EU Kosovo mission: ′We still have a lot to do′ | Europe| News and current affairs from around the continent | DW | 27.03.2013
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EU Kosovo mission: 'We still have a lot to do'

Kosovo should become a functioning state under the rule of law - that's the goal of the EU's EULEX mission. The new head of the mission, Bernd Borchardt, tells DW what progress has been made.

DW: Mr. Borchardt, since early February you have been leading the EULEX mission in Kosovo. Are you satisfied with what you have accomplished so far?

Bernd Borchardt: On the one hand, it is of course true that we are confronted here with expectations that go further than what we can actually meet. Sometimes, the public perception is more critical than the reality. When I got here, I realized how much had been done here, and that was quite impressive: 330 court rulings involving EULEX, including corruption convictions of high-ranking representatives of this country. And, two former ministers are currently on trial - Fatmir Limaj and Bujar Bukoshi.

When I arrived here, a massive wave of bombings started in northern Kosovo. Then, our police went into action with patrols and mobile checkpoints. So, we're making a difference. And my colleagues have not only done a great deal in the past, but are also continuing to do so.

The collaboration between EULEX and the Kosovo government has not always been the best. How do you see this work together and what is its purpose?

When I came here, I said publicly that I am here as a partner, that the mission here is a partnership, and that this partnership brings with it responsibilities for both sides. We try to stand behind this partnership and this responsibility. My previous experiences working with the Kosovo authorities are quite good. I see no problems. Certain things, however, are happening a bit more slowly than I expected, or hoped they would.

Are you satisfied with the support that you are getting from Brussels? Within the EU there are also disagreements when it comes to Kosovo.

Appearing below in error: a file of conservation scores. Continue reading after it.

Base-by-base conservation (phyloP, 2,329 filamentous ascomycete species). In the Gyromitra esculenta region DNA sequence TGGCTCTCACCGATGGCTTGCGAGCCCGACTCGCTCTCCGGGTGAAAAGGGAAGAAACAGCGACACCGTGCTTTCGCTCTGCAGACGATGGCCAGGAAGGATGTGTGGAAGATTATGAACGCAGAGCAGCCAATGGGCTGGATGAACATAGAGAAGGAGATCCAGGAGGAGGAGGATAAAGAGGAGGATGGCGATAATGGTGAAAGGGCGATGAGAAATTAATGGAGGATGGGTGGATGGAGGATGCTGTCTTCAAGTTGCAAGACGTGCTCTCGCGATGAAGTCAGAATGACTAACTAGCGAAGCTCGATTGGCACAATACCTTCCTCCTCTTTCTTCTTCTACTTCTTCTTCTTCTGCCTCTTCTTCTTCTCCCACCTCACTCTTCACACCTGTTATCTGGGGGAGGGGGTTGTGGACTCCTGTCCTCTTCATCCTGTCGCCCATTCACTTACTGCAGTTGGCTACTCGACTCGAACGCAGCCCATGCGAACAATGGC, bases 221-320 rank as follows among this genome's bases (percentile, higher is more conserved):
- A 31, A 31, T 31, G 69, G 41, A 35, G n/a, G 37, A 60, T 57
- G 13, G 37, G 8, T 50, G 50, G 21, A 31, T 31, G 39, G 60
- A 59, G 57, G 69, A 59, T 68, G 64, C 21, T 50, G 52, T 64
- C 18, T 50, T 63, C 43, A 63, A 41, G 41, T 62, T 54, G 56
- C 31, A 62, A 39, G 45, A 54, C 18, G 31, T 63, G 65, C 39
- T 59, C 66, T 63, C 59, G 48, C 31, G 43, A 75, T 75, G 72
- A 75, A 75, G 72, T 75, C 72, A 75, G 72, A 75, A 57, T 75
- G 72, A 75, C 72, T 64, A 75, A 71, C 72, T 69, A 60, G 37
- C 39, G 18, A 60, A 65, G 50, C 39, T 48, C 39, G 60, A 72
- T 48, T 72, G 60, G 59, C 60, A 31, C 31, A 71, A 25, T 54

Yes, I know, of course, there are five countries (Spain, Greece, Slovakia, Romania and Cyprus) that have not recognized Kosovo. But these five states want the rule of law in Kosovo to improve. As such, I do not see any insurmountable problems.

One of the biggest problems in Kosovo is corruption. How can you get a grip on that?

We have a special prosecutor's office that is primarily responsible for cases of organized crime and high-level corruption. We have 37 convictions so far, including a number of eminent persons, including a former speaker of parliament. This number also includes a former prosecutor from this special prosecutor's office who was responsible for anti-corruption work. All these people have been convicted. And as I mentioned, the anti-corruption trials of two ministers are currently running. There is probably corruption in every country around the world; that is to say that it is very difficult to clean out the very last nests of corruption. But the goal here is to make progress, to punish the guilty, and in that area we have something to show for it. And we want to do more.

How long does Kosovo really need EULEX? Again and again, there are calls of "EULEX out," while there are other people who say, EULEX must remain a little longer in Kosovo because of the link between corruption and politics in the country, as you have mentioned.

Our current mandate runs until June next year. How it goes on from there, whether it goes on, in whatever form it goes on, with what mandate it goes on, are things we must define in the triangle of our own analysis, the discussion with the EU members and the government of Kosovo. The member states are still willing to continue the mission. How this mission should look is not yet defined.

And what is your personal opinion?

I believe that northern Kosovo will certainly still need the support of an international mission after next summer. Several other trials will still ongoing and then it would certainly be useful for this to continue. In some areas I already have an opinion, but it does not make sense to make this public now, because I must first discuss this with the government and the member states.

German diplomat Bernd Borchardt (58) has headed the European Union Rule of Law Mission in Kosovo, EULEX Kosovo, since the beginning of February. Its task is to help Kosovo establish the rule of law and a functioning police force and customs service. As part of the mission, about 2,000 civil servants from EU countries are deployed in Kosovo, supported by some 1,000 local staff.